On Monday evening, “Wheel of Fortune” and “Jeopardy!” confirmed the shows had suspended filming in front of live studio audiences to prevent spreading the novel coronavirus to vulnerable people who might show up to a taping at Sony Pictures Studio in Culver City, Calif.
“Out of an abundance of caution due to the spread of covid-19, we have decided to cancel audience attendance for the tapings of ‘Wheel of Fortune’ and ‘Jeopardy!’ for the time being,” a person close to “Jeopardy!” told The Washington Post Monday.
The cautious approach may protect audience members as well as the hosts and announcers, some of whom belong to high-risk populations that have been issued special precautions by the Centers for Disease Control and Prevention. “Jeopardy!” announcer Gilbert and “Wheel of Fortune” hosts Pat Sajak and Vanna White are all older than 60, which the CDC says puts them at “higher risk of getting very sick from covid-19.”
Trebek, the 79-year-old host of “Jeopardy!,” is doubly vulnerable because of his age and his recent cancer treatments. Since being diagnosed with pancreatic cancer last year, he has been undergoing chemotherapy, which can compromise the immune system.
Fans’ love for the “Jeopardy!” staples was obvious Monday, when many reacted to the news by cheering the producers’ decision to limit exposure to the public on the show’s set. “Protect Alex Trebek at all costs” became a common refrain on social media.
I've seen concern for Alex Trebek and his health but let us not forget this is also a wise move to protect stalwart announcer Johnny Gilbert, who is *NINETY-FIVE YEARS OLD* and still reading out names and occupations and doing crowd banter https://t.co/YbbQzK5Au6— Jennifer Morrow (@jenniferemorrow) March 10, 2020
Staying home sick and watching game shows is a sentimental memory that many Americans share. The nostalgia is so strong that a contestant on “The Price Is Right” once gave a shout-out to “all the sick kids” while perfectly spinning the Big Wheel. NBC’s “Parks and Recreation” commemorated the shared experience with a scene where character Ben Wyatt, portrayed by Adam Scott, is moved to happy tears when a game show comes on a hospital TV while he’s being treated for kidney stones.
People stuck at home now, either because of a doctor-ordered quarantine or a voluntary one, need a way to occupy all of the time they would normally spend commuting and working. Many have turned to television and streaming services like Netflix, which received a stock market boost last week as companies and schools told people to stay home. Those who choose to watch these game shows might notice the change.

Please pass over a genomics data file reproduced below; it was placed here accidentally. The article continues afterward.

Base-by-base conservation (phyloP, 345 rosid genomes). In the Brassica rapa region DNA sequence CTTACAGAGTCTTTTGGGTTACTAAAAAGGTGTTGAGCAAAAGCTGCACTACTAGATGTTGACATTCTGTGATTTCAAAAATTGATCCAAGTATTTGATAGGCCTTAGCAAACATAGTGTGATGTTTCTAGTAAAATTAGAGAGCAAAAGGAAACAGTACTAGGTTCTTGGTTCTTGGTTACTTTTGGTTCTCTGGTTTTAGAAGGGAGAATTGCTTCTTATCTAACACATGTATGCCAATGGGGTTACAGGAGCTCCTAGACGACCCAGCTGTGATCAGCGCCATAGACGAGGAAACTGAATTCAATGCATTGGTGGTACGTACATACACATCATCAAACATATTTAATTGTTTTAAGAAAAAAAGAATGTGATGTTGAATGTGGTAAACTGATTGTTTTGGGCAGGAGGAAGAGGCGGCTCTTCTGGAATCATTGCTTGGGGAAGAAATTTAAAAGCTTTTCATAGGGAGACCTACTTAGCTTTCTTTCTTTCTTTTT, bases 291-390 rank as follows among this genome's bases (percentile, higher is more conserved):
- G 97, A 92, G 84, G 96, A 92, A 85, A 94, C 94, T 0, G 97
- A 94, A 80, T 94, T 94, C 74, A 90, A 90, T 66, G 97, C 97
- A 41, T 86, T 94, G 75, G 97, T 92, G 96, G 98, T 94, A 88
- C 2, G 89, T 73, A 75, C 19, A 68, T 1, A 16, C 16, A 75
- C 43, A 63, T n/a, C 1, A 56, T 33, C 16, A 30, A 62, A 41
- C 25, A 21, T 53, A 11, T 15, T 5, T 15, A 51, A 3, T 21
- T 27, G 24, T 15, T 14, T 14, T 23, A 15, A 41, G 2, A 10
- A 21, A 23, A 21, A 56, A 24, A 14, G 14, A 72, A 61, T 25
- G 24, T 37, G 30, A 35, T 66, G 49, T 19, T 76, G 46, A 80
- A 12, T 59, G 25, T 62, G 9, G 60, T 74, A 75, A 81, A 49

“Wheel of Fortune” and “Jeopardy!” attract studio audiences that skew older and frequently come from out of state to watch the exciting competitions. The CDC has identified those two factors as heightening the risks of coronavirus spread.
Even if the shows only pulled in local audience members, California has the third-highest number of covid-19 cases in the nation. Los Angeles County, which includes Culver City where the popular game shows film, has reported 19 cases of covid-19. The county’s first community-spread infection was reported Monday.
Game shows aren’t the only sector of the entertainment industry to suffer inconveniences and losses because of the coronavirus. CBS shut down filming of “The Amazing Race,” which sends competitors traveling across the globe, because of fears about the virus, Variety reported. A major conference for the industry, South by Southwest, was canceled last week. Emerald City Comic Con in Seattle was postponed until summer, assuming the outbreak has subsided by then. Tours have been canceled or put off by musicians including Green Day, Pearl Jam, K-pop superstars BTS and Madonna.
Neither “Jeopardy!” nor “Wheel of Fortune” specified how long the crews will keep the public off the game-show sets. And, as The Post reported last week, no one knows exactly when outbreak to end, either by being contained or becoming so common its spread is unavoidable.